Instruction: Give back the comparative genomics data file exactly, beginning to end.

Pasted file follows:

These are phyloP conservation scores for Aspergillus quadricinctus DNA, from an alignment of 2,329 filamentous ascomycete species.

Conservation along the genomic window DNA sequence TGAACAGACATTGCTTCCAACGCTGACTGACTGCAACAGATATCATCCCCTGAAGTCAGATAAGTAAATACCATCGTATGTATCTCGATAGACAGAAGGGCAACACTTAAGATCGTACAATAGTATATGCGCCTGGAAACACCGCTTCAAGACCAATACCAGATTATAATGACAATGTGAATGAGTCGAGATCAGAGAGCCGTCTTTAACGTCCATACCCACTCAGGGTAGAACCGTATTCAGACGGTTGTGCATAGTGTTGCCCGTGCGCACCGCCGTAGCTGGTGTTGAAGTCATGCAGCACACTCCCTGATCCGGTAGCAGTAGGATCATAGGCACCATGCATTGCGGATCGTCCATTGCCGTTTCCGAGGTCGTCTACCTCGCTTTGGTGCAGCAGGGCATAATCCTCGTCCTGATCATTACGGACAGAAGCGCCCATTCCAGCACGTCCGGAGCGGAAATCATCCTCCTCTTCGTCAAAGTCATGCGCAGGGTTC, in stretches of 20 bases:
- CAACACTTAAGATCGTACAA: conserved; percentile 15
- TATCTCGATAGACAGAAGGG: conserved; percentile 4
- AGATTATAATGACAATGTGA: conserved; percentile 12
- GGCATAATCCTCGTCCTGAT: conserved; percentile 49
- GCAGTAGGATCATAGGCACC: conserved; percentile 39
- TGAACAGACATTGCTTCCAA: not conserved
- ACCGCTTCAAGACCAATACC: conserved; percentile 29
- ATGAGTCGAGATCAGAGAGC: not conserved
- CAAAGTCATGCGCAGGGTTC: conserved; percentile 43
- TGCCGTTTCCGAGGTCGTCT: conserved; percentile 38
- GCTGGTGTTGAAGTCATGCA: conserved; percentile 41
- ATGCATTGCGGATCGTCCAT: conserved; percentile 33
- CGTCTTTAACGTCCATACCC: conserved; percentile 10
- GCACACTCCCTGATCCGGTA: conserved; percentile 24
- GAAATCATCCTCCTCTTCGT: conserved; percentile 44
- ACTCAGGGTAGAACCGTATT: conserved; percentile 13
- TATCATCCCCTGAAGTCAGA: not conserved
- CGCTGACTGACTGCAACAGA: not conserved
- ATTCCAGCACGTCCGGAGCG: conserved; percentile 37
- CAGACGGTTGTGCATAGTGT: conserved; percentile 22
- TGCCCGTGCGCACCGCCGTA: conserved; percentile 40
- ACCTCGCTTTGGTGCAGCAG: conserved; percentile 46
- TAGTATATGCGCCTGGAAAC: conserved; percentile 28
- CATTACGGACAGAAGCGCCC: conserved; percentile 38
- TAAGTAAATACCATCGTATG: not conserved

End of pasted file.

These are phyloP conservation scores for Aspergillus quadricinctus DNA, from an alignment of 2,329 filamentous ascomycete species.

Conservation along the genomic window DNA sequence TGAACAGACATTGCTTCCAACGCTGACTGACTGCAACAGATATCATCCCCTGAAGTCAGATAAGTAAATACCATCGTATGTATCTCGATAGACAGAAGGGCAACACTTAAGATCGTACAATAGTATATGCGCCTGGAAACACCGCTTCAAGACCAATACCAGATTATAATGACAATGTGAATGAGTCGAGATCAGAGAGCCGTCTTTAACGTCCATACCCACTCAGGGTAGAACCGTATTCAGACGGTTGTGCATAGTGTTGCCCGTGCGCACCGCCGTAGCTGGTGTTGAAGTCATGCAGCACACTCCCTGATCCGGTAGCAGTAGGATCATAGGCACCATGCATTGCGGATCGTCCATTGCCGTTTCCGAGGTCGTCTACCTCGCTTTGGTGCAGCAGGGCATAATCCTCGTCCTGATCATTACGGACAGAAGCGCCCATTCCAGCACGTCCGGAGCGGAAATCATCCTCCTCTTCGTCAAAGTCATGCGCAGGGTTC, in stretches of 20 bases:
- CAACACTTAAGATCGTACAA: conserved; percentile 15
- TATCTCGATAGACAGAAGGG: conserved; percentile 4
- AGATTATAATGACAATGTGA: conserved; percentile 12
- GGCATAATCCTCGTCCTGAT: conserved; percentile 49
- GCAGTAGGATCATAGGCACC: conserved; percentile 39
- TGAACAGACATTGCTTCCAA: not conserved
- ACCGCTTCAAGACCAATACC: conserved; percentile 29
- ATGAGTCGAGATCAGAGAGC: not conserved
- CAAAGTCATGCGCAGGGTTC: conserved; percentile 43
- TGCCGTTTCCGAGGTCGTCT: conserved; percentile 38
- GCTGGTGTTGAAGTCATGCA: conserved; percentile 41
- ATGCATTGCGGATCGTCCAT: conserved; percentile 33
- CGTCTTTAACGTCCATACCC: conserved; percentile 10
- GCACACTCCCTGATCCGGTA: conserved; percentile 24
- GAAATCATCCTCCTCTTCGT: conserved; percentile 44
- ACTCAGGGTAGAACCGTATT: conserved; percentile 13
- TATCATCCCCTGAAGTCAGA: not conserved
- CGCTGACTGACTGCAACAGA: not conserved
- ATTCCAGCACGTCCGGAGCG: conserved; percentile 37
- CAGACGGTTGTGCATAGTGT: conserved; percentile 22
- TGCCCGTGCGCACCGCCGTA: conserved; percentile 40
- ACCTCGCTTTGGTGCAGCAG: conserved; percentile 46
- TAGTATATGCGCCTGGAAAC: conserved; percentile 28
- CATTACGGACAGAAGCGCCC: conserved; percentile 38
- TAAGTAAATACCATCGTATG: not conserved